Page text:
Royal Greenwich is preparing a new planning policy document called the Core Strategy with Development Management Policies.  This document will replace the existing planning policies for the Borough (the Unitary Development Plan) and will be used by the Council to help shape development up to 2028.

I found the Unitary Development Plan very useful as a means of making reasoned objections to proposed property developments –  it lays down the policies that the planners use to decide what can be built where – so it’s important that its replacement is suitable for the same role. As the Planning Consultation Portal says:

When it is adopted, the Core Strategy with Development Management Policies will become the key strategic planning document for Royal Greenwich. It will be used to help shape development and determine all planning applications.

Key features of the proposed strategy are explained in the latest draft document. They include:a significant number of new homes by 2028 the creation of two new mixed use urban quarters at Charlton Riverside and Greenwich Peninsula West. Strategic and development management policies will be used to guide development applications in the borough. These cover a range of topics such as open spaces, infrastructure and environment and climate change.

Following previous public consultations on the Draft Core Strategy with Development Management Policies we are due to begin our 12 week consultation period on the Proposed Submission Version on the 19th February 2013.

We have until 14th May 2013 to comment through the Planning Consultation Portal. You will need to register to be able to comment.

Woolwich Fire Station _ London's oldest operational fire station
Woolwich Fire Station – proposed for closure
The Blue Lamp at Woolwich Police Station
The Blue Lamp at Woolwich Police Station – also proposed for closure



House Stories

100 Eglinton Hill - Cheviot Lodge
100 Eglinton Hill – Cheviot Lodge

On my tour of the buildings of interest in Shooters Hill the group of houses at the top of Eglinton Hill proved to be of particular interest, not least because of the links they provided into aspects of local and national history. I had been walking around the area guided by a scrunched up photocopy of some pages from “Buildings of Local Architectural or Historic Importance” by Councillor N.R. Adams and Borough Planning Officer C.H.J. Pollard-Britten, found in Woolwich Library. (Incidentally I have since found an updated version  online on the Royal Borough of Greenwich web site). The document had this to say about number 100 Eglinton Hill, pictured above:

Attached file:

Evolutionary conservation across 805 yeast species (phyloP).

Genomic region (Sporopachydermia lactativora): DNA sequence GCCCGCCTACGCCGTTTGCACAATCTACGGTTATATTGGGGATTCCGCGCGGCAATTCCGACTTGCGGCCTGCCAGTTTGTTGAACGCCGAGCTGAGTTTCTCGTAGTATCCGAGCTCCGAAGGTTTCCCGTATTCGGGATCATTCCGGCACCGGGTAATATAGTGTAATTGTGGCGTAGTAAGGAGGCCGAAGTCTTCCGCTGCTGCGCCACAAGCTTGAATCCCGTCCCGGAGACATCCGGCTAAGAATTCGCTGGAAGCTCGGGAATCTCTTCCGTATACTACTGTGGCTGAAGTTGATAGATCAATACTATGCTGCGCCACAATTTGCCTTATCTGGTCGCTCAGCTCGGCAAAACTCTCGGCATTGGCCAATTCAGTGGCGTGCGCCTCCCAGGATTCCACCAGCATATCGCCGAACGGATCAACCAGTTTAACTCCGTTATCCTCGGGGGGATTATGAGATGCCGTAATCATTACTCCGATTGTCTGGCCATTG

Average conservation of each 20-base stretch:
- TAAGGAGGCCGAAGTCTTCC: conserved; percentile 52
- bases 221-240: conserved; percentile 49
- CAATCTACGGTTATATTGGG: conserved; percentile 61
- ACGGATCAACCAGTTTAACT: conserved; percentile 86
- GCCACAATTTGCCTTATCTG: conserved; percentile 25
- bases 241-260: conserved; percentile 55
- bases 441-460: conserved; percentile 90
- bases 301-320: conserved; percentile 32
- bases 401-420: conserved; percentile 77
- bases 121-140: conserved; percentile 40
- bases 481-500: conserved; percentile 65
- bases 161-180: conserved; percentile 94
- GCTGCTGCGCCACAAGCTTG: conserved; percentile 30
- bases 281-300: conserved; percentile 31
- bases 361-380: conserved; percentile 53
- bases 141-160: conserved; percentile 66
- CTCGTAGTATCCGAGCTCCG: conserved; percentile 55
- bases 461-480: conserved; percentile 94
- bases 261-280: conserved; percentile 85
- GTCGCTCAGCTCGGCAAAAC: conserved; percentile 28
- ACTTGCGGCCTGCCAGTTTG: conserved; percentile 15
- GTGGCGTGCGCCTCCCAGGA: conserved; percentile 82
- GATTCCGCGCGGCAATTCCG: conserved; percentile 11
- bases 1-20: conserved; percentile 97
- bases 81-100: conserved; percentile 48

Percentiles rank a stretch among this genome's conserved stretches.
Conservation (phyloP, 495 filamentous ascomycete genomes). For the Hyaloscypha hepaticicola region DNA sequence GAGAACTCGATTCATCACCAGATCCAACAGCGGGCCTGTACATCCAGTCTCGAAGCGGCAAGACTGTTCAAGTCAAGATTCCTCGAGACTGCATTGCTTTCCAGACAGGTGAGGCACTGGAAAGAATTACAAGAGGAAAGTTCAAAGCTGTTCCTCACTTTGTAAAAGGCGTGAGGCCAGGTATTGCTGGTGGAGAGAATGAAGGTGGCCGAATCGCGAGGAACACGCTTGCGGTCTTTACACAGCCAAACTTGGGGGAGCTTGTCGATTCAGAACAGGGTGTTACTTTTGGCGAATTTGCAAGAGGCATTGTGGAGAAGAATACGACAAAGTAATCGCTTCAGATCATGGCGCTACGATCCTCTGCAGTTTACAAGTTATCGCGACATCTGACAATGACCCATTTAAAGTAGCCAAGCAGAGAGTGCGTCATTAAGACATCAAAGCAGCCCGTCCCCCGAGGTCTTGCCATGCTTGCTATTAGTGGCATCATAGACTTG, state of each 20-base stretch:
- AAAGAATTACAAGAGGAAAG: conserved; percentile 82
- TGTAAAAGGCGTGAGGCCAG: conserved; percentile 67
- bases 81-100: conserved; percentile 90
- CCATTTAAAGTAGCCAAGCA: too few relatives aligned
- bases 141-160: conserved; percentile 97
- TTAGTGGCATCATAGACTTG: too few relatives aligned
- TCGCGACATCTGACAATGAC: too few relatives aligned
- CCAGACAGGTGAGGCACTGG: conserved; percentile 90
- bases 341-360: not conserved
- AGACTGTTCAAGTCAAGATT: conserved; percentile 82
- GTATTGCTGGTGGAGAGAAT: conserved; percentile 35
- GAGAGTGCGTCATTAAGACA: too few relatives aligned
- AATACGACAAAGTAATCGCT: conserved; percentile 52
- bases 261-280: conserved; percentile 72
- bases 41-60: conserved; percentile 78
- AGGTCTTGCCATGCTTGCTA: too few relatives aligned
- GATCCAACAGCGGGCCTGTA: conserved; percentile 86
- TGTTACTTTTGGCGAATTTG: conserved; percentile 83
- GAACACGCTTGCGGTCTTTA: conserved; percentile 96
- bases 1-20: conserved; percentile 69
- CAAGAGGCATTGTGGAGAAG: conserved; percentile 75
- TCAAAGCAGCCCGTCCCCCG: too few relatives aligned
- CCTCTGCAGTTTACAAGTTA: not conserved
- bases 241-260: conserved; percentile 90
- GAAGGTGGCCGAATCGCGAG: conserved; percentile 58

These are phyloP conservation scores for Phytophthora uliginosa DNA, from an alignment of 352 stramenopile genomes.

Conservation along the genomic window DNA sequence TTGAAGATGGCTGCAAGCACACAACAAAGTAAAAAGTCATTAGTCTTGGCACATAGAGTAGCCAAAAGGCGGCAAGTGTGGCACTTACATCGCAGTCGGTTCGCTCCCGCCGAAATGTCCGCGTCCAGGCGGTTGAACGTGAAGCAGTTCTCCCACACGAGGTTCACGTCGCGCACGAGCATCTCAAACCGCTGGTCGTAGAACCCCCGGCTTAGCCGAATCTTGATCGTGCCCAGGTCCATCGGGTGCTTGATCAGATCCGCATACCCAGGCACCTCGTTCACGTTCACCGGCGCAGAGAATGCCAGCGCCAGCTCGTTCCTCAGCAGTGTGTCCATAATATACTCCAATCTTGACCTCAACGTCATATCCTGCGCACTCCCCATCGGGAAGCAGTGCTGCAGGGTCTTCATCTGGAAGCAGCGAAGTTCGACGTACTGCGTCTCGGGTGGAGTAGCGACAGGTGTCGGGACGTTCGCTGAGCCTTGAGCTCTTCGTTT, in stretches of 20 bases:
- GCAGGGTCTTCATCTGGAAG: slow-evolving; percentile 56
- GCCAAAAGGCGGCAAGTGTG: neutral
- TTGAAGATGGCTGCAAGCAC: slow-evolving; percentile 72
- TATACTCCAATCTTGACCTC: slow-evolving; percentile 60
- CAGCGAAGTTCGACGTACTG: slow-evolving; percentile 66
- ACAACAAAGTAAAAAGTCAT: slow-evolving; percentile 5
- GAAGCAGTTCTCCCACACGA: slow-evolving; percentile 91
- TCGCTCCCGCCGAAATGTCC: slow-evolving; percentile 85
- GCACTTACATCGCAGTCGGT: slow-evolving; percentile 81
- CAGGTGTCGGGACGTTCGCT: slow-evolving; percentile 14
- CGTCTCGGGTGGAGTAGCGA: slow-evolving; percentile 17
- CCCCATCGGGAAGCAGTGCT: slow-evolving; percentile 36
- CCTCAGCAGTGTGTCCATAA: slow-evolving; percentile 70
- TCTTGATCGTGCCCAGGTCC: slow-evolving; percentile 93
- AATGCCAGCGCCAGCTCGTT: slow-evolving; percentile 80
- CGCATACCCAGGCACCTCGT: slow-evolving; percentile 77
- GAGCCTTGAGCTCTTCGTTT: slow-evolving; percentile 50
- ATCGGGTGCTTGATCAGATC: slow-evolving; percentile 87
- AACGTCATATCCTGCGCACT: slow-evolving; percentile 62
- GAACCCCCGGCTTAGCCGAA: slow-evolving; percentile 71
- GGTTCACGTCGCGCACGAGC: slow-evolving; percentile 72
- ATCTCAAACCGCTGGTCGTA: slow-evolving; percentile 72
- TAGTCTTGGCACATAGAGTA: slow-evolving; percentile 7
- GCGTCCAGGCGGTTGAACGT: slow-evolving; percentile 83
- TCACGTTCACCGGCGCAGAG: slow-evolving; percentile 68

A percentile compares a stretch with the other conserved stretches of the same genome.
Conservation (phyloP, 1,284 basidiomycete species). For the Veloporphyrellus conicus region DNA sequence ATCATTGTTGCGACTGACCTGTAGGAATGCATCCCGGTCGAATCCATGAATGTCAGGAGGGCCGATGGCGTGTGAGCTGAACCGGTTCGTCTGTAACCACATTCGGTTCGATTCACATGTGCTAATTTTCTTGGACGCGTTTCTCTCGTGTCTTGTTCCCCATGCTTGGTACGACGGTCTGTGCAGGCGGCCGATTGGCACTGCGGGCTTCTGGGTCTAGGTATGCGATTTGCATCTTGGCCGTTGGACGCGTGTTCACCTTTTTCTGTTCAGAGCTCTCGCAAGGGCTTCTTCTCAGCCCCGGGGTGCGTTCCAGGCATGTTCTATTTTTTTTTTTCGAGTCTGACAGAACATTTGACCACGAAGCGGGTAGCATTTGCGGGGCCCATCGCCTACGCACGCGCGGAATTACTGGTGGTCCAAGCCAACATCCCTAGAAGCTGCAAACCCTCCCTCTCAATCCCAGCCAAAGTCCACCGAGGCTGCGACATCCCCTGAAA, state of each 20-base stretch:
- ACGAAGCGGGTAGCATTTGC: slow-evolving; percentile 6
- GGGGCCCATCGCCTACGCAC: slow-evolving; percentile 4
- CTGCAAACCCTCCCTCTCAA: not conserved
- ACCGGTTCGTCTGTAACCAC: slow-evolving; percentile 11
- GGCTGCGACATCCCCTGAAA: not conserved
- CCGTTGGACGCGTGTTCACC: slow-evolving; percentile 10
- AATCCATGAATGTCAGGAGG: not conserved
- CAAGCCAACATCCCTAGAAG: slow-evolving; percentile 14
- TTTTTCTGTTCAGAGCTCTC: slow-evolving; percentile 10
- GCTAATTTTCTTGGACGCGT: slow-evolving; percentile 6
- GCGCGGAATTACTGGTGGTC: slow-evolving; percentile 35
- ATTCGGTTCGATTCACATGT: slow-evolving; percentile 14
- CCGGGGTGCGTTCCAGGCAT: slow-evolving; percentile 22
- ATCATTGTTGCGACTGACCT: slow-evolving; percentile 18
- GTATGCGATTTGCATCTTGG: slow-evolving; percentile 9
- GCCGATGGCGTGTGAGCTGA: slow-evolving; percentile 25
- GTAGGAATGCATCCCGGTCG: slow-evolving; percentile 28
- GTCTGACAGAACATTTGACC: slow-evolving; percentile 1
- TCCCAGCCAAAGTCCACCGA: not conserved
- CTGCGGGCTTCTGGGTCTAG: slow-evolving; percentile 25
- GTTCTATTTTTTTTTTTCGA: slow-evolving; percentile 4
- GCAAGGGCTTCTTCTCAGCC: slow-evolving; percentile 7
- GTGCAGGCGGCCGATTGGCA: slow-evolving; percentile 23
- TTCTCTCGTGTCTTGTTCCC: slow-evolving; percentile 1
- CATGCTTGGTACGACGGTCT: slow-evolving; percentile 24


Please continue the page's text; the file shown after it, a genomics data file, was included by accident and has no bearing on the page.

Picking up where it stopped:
Eglinton Hill No. 100 ‘Cheviot Lodge’

2-storey mid-Victorian building in yellow stock brick with red dressings and stucco dressings. Slate roof with weather boards and decorative finials to gable ends in projecting eaves; attic dormers. Single storey extension to side and glazed extension to front, conservatory to flank facing Shrewsbury Lane. Seven steps up to front door in recessed porch supported on black columns with decorated capitals in the Gothic foliated style. Built by British Land Co. who set out most of Herbert Road area in 1868. Sold to Robert Brownlow Dale who owned Brownlow Dale Drapers 6 – 12 Hare Street, Woolwich and sold again in 1882 to Joseph Randall of builders Kirk and Randall who built Tilbury Docks, Greenock Barracks and many other government buildings. Randall added a billiard room and the Conservatory but building has remained little altered since then.

The British Land Company played a significant part in developing the Herbert Estate, as this part of Shooters Hill   between Plumstead Common Road and the Dover Road was known, and built many of the properties hereabouts. They were established in the mid nineteenth century  to extend the vote to more people by allowing them to own small plots of land – at that time only landowners were eligible to vote – though they later became a development company which still exists today.

Robert Brownlow Dale must have liked the area as he moved to Clavering Lodge in Wrottesley Road where he died in 1892. The Woolwich-based company Kirk and Randall were major builders in Victorian London. They are mentioned a number of times in English Heritage’s Woolwich Survey, their local buildings including the Tramshed and the Church of St Michael and All Angels down near Woolwich Dockyard. They built all across the city: as well as the government buildings mentioned, they were responsible for the  Comedy Theatre in Panton Street, Shops in Duke Street, the Greek cathedral of Aghia Sophia in Bayswater, the Wandsworth & Clapham Workhouse, Southwark’s St Saviour’s Union Infirmary …. and many more.

Detail of 145/147 Eglinton Hill
Detail of 145/147 Eglinton Hill
145/147 Eglinton Hill
145/147 Eglinton Hill














On the opposite side of the road there is a row of imposing houses, which Adams and  Pollard-Britten describe as follows: